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Katechakis, Alexis (2006): Selected interactions between phytoplankton, zooplankton and the microbial food web: Microcosm experiments in marine and limnic habitats. Dissertation, LMU München: Faculty of Biology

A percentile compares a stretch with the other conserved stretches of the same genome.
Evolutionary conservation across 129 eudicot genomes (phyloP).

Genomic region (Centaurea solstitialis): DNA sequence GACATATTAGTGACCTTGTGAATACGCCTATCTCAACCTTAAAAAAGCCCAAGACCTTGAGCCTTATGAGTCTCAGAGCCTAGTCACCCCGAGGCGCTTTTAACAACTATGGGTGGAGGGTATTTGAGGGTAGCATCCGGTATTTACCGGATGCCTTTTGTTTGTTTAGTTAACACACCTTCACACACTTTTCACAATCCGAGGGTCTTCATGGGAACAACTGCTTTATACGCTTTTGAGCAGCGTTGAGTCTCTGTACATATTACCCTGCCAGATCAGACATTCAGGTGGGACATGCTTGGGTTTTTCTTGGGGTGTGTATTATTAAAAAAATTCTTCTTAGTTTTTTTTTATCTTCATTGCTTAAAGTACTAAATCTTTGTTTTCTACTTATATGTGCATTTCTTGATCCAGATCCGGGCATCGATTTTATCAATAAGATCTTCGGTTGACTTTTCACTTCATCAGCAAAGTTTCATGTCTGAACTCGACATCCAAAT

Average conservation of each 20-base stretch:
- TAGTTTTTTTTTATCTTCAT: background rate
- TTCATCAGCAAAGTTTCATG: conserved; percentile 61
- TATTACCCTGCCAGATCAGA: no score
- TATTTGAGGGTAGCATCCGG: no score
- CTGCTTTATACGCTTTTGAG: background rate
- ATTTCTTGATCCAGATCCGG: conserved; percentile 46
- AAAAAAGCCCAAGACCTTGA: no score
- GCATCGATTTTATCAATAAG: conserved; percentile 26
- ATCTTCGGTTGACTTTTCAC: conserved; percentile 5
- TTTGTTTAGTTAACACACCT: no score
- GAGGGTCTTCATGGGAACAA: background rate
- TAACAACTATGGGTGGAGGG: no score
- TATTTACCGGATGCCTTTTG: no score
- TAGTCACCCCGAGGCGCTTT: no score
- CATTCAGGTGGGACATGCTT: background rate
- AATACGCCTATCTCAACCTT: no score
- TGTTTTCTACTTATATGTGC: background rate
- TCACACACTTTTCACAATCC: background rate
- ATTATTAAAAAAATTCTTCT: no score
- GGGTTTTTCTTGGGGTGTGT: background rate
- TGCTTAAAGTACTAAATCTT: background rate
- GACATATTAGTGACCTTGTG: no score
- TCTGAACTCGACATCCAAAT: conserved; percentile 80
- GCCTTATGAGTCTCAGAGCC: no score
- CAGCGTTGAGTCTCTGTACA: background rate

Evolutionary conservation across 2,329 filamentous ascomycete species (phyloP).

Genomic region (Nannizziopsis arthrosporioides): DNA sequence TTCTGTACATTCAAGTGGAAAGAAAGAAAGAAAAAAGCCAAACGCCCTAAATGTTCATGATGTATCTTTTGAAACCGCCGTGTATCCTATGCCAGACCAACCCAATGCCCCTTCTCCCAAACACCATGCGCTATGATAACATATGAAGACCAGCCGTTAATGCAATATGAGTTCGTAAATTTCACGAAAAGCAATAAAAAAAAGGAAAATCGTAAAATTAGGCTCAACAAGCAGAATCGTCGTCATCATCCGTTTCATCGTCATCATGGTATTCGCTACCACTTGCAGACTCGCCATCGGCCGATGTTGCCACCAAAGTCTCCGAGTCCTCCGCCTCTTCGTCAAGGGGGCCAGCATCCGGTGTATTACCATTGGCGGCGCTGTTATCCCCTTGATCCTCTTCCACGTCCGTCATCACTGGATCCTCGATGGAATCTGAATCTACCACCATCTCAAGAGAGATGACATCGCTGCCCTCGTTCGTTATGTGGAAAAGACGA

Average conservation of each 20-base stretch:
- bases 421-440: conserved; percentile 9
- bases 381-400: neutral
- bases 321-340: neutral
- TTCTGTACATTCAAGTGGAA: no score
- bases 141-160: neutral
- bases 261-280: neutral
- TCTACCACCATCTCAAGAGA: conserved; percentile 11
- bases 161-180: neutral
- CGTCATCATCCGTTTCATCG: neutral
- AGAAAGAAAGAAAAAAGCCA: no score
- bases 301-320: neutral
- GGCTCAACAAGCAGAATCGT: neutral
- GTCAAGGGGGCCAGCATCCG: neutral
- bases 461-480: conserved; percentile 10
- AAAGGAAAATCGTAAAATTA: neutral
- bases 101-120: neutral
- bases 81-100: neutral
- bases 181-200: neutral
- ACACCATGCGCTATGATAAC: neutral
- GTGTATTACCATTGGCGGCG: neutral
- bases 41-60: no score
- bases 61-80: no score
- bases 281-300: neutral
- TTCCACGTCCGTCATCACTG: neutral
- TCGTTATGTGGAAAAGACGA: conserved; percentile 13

The experiments presented in this thesis elucidate selected interactions between the phytoplankton, the zooplankton and the microbial food web in aquatic ecosystems. The objective is to provide a mechanistic understanding of classic general ecology topics including competition, predator-prey relations, food web structure, succession, and transfer of matter and energy. Special relevance is attributed to the role of mixotrophic organisms, marine cladocerans, and gelatinous mesozooplankton. Although they may contribute substantially to plankton composition they have thus far been neglected in common ecosystem models. All experiments were based on enrichment with nutrients and organic compounds. Enrichment with nutrients and organic compounds that influence overall system productivity is one of the most pervasive human alterations of the environment and profoundly affects species composition, food web structure, and ecosystem functioning. In order to predict the consequences of such enrichment, a better understanding of the impact that trophic structure has on community dynamics and ecosystem processes is required. The presented thesis consists of two studies. The first study includes three experiments in which I investigated the role copepods, cladocerans and doliolids play in plankton interactions. Copepods, cladocerans and doliolids are major mesozooplankton groups in marine systems. The first experiment (Katechakis et al. 2004) showed that copepods, cladocerans and doliolids have different food size spectra and different assimilation efficiencies. According to my experiment, copepods actively select for larger food items, whereas cladocerans and doliolids passively filter medium-sized and small food items, respectively, with doliolids being the only group that feeds efficiently on bacteria and picoplankton. The results illustrate that food niche separation enables copepods, cladocerans and doliolids to coexist. In addition, they emphasize the fact that doliolids are favored in low nutrient environments, characterized by small food items, whereas cladocerans and copepods have competitive advantages at moderate and high nutrient supplies, respectively. Furthermore, copepods obviously utilize ingested food best, gauged in terms of produced biomass, followed by cladocerans and doliolids, which suggests that the different mesozooplankton have different impacts on energy transfer efficiency within the food web. In the second experiment (Katechakis et al. 2002), I investigated how copepods, cladocerans and doliolids directly influence the phytoplankton and the microbial food web over a longer period of time by grazing. Furthermore, I investigated how they indirectly influence the system's nutrient dynamics through "sloppy feeding" and their excretions. According to my experiment, in the long run, doliolids and cladocerans promote the growth of large algae whereas copepods shift the size spectrum towards small sizes with different consequences for food chain length. Doliolids, cladocerans and copepods also affect the microbial food web in different ways. Size-selective grazing may lead to differences in the nanoplankton concentrations. These in turn can affect bacterial concentrations in a trophic cascade. My findings offered the first experimental evidence for the occurrence of top-down effects in marine systems. Although top-down explanations of phytoplankton size structure had been acknowledged for limnic systems before, they had not been attempted for marine systems. In the last experiment of this series (Katechakis and Stibor 2004) I sought to complement the knowledge about the feeding behavior of marine cladocerans. Marine cladocerans are difficult to cultivate in the laboratory. Therefore, the three cladoceran genera found in marine systems, Penilia, Podon and Evadne, had never before been compared under similar conditions. Existing studies with single cladoceran genera were to some extent contradictory. My experiments indicate similar feeding characteristics for Penilia, Podon and Evadne, that is to say, similar food size spectra, clearance and ingestion rates. However, Evadne obviously has problems feeding on motile prey organisms. The results generated by my first study have been summarized and their importance has been hypothetically extended to ecosystem level by Sommer et al. (2002) and by Sommer and Stibor (2002). My second study includes two experiments that refer to the ecological role of mixotrophs in aquatic systems. Mixotrophic organisms combine phototrophic and phagotrophic production dependent on the availability of light and nutrients. Although they are common in aquatic systems, their function for nutrient cycling and as a link to higher trophic levels has never before been examined. In my first experiment (Katechakis et al. 2005) I investigated if mixotrophs influence energy transfer efficiency to higher trophic levels differently than predicted for purely phototrophic organisms. My results indicate that compared to phototrophic specialists mixotrophs may enhance transfer efficiency towards herbivores at low light conditions and in situations when limiting nutrients are linked to bacteria and to the picoplankton. Additionally, the results suggest that mixotrophs may have a stabilizing effect on variations in trophic cascade strength caused by perturbations to light and nutrient supply ratios. My second experiment (Katechakis and Stibor 2005a) served as a first step towards analyzing if the results gained from the first experiment have any ecological relevance in situ, that is, if mixotrophs in nature-like communities can gain enough importance to relevantly influence transfer efficiency and system stability. Competition experiments revealed that mixotrophs may invade and suppress plankton communities that consist of purely phototrophic and purely phagotrophic specialists at low nutrient conditions while high nutrient supplies prevent mixotrophs from successfully invading such communities. In systems where mixotrophs suppressed their specialist competitors they indeed had a habitat-ameliorating effect for higher trophic levels, gauged in terms of plankton food quality.